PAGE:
The Kind of Soil for a Raised Garden Bed Explained

Raised Garden Bed

The ideal soil for a raised garden bed should be a well-balanced mixture that provides proper drainage, moisture retention, and nutrient delivery. This mixture typically consists of three main components: topsoil, compost, and soil amendments. A good ratio to aim for is about 60% topsoil, 30% compost, and 10% soil amendments such as perlite or vermiculite.

The texture should be a sandy-loam mixture, which offers a balance between water retention and drainage. This composition ensures that the soil is nutrient-rich, well-draining, and capable of supporting healthy plant growth.

In addition to the soil composition, it’s crucial to consider the pH level of the soil, which should ideally be between 6.5 and 7 for most plants. You can test the pH using a kit from a garden center and adjust it if necessary, using lime (to increase pH) or sulfur (to decrease pH).

Enriching the soil with organic matter like compost or well-rotted manure will provide essential nutrients for your plants. Remember that the soil in raised beds tends to settle over time, so you may need to top it up periodically with additional compost or topsoil to maintain optimal growing conditions.

Key Takeaways

  • Ideal soil mix: 60% topsoil, 30% compost, 10% soil amendments (e.g., perlite, vermiculite)
  • Aim for a sandy-loam texture for balanced drainage and moisture retention
  • Maintain soil pH between 6.5 and 7 for most plants
  • Enrich soil with organic matter like compost or well-rotted manure
  • Test soil pH and adjust if necessary using lime (to increase) or sulfur (to decrease)
  • Top up soil periodically as it settles over time
  • Ensure proper layering for drainage, moisture retention, and nutrient delivery
  • Consider composting to continuously improve soil quality


Your raised garden bed soil needs to have a layering system that promotes proper drainage, moisture retention, and nutrient delivery. The soil should comprise three essential components: the topsoil, compost, and soil amendments. Topsoil provides a foundation for plants to grow roots, while compost provides necessary nutrients for plant growth.

Last summer, I decided to build my first raised garden bed. Excited but unsure about the soil composition, I consulted a local garden expert who recommended a mix of 60% topsoil, 30% compost, and 10% perlite. I spent a weekend carefully blending these components, creating a rich, dark mixture that felt light and crumbly in my hands.

After filling the bed, I tested the pH and was pleased to find it at a perfect 6.8. I planted a variety of vegetables, including tomatoes, peppers, and herbs. As the weeks passed, I was amazed at how quickly and vigorously my plants grew. The soil retained moisture well yet drained sufficiently after heavy rains. My harvests were abundant, and the vegetables tasted noticeably better than those from my previous in-ground garden.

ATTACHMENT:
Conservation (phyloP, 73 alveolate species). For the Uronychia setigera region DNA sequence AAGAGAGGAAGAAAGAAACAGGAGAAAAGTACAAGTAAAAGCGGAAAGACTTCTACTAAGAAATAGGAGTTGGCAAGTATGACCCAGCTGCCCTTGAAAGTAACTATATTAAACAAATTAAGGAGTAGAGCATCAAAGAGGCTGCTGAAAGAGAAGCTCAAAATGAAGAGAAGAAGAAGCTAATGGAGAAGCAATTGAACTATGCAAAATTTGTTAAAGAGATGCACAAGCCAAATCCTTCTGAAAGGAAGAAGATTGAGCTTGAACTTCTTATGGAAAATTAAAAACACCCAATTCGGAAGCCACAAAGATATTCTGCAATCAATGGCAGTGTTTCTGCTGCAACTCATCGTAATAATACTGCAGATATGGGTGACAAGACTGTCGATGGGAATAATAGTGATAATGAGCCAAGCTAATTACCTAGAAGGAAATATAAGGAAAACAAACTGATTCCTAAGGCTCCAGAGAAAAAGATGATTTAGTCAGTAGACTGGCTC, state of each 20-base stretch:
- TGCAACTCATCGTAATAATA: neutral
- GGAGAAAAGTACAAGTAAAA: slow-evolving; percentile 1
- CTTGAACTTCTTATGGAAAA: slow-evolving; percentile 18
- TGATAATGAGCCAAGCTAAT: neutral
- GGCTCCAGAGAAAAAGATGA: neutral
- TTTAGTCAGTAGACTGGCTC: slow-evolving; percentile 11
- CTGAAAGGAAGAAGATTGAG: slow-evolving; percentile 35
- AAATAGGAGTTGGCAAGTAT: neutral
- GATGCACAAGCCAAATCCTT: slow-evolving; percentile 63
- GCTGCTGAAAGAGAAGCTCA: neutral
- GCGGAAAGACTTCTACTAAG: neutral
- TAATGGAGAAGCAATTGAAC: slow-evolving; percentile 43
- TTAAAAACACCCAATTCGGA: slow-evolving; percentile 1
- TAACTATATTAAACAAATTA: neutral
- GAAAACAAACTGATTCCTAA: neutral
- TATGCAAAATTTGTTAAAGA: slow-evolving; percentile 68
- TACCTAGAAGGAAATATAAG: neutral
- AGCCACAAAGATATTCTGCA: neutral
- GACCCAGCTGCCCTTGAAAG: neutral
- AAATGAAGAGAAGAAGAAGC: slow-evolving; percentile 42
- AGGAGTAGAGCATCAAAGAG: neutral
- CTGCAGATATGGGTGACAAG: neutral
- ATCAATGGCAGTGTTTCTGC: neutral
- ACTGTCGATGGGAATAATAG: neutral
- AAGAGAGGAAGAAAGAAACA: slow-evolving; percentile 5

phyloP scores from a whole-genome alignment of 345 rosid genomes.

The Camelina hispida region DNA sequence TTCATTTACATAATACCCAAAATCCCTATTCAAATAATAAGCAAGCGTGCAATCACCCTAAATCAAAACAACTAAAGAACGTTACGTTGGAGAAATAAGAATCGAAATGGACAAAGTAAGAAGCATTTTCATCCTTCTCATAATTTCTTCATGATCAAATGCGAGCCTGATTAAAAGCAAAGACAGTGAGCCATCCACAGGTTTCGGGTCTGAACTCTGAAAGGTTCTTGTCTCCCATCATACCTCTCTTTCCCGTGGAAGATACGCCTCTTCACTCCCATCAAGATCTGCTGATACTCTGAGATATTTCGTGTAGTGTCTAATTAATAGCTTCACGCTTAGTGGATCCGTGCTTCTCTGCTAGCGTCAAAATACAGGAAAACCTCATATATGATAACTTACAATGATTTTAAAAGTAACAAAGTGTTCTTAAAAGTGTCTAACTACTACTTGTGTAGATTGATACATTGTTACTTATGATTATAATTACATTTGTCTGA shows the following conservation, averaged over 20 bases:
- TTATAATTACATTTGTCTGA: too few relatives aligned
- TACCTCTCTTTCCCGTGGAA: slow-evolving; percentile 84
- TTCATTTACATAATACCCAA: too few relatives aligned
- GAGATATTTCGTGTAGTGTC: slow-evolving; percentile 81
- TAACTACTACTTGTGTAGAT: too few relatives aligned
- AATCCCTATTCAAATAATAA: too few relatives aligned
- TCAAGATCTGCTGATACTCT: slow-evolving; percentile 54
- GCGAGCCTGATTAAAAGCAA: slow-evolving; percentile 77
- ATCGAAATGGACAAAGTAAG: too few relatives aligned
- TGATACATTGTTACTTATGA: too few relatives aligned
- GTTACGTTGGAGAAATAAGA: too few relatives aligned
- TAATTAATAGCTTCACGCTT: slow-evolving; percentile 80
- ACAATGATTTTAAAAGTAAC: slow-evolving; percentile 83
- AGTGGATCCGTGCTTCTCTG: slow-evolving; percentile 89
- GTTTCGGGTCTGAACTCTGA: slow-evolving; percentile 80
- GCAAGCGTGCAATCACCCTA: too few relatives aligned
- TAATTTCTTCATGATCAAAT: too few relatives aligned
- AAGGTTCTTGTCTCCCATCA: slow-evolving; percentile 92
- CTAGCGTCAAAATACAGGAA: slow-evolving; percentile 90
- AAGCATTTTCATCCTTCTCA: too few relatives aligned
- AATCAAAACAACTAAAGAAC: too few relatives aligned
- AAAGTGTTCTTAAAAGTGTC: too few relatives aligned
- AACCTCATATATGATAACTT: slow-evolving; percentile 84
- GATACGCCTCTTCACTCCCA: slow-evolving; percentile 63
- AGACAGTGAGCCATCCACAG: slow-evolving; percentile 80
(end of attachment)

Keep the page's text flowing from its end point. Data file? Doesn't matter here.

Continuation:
Related: How to Fill a Raised Garden Bed?


Soil texture refers to the combination of soil particle sizes. Sandy soils, comprised of large particles, drain quickly, while clay soils, with smaller particles, retain moisture. An ideal soil for your raised garden will be a sandy-loam mixture, containing a balance of moisture retention and water drainage.

Related: How to Rejuvenate Garden Soil?


The soil’s pH level determines the plants that grow well in your garden, where a pH level of 6.5 to 7 is suitable for most plants. If you have acidic soil, you can add lime to balance the pH. In alkaline soil, adding sulfur or peat moss can decrease the pH level.

You can use a pH test kit to perform a soil test available at your local gardening supply center, to detect the pH level of your soil. When testing, it is best to take several soil sample tests in different locations of the raised garden bed to ensure that the pH levels are equal throughout the bed.

Related: How to Prepare a Raised Garden Bed?


Plants grow better in nutrient-rich soil than in poor soil. Rich soil is important to give your plants the nutrients they require to grow well. Gardeners often amend their garden beds with compost and other organic materials such as manure or worm castings.

The organic matter breaks down over time and gradually releases nutrients into the soil, providing much-needed food for your plants. Composting your own organic matter can be an excellent way to continuously improve your soil quality.


Soil to Fill Raised Beds | University of Maryland Extension –

Soil for Raised Beds – Rutgers

Raised Bed Gardening – USU

Joel Simon

As a kid, Joel found enjoyment in caring for the many houseplants he grew up with, learning how to transplant them safely, cloning them, and more. At about the age of 10, he wanted to see if he could sprout an orange seed from a store-bought orange and ended up using it as a science experiment in a school project. Throughout the many years of gardening, he has helped many friends and family set up their food and botanical gardens. After years of caring for plants, he was talking with other gardeners and discovering old methods of farming and botanical gardening. Joel has decided to share his knowledge for others to enjoy as he has for many years.

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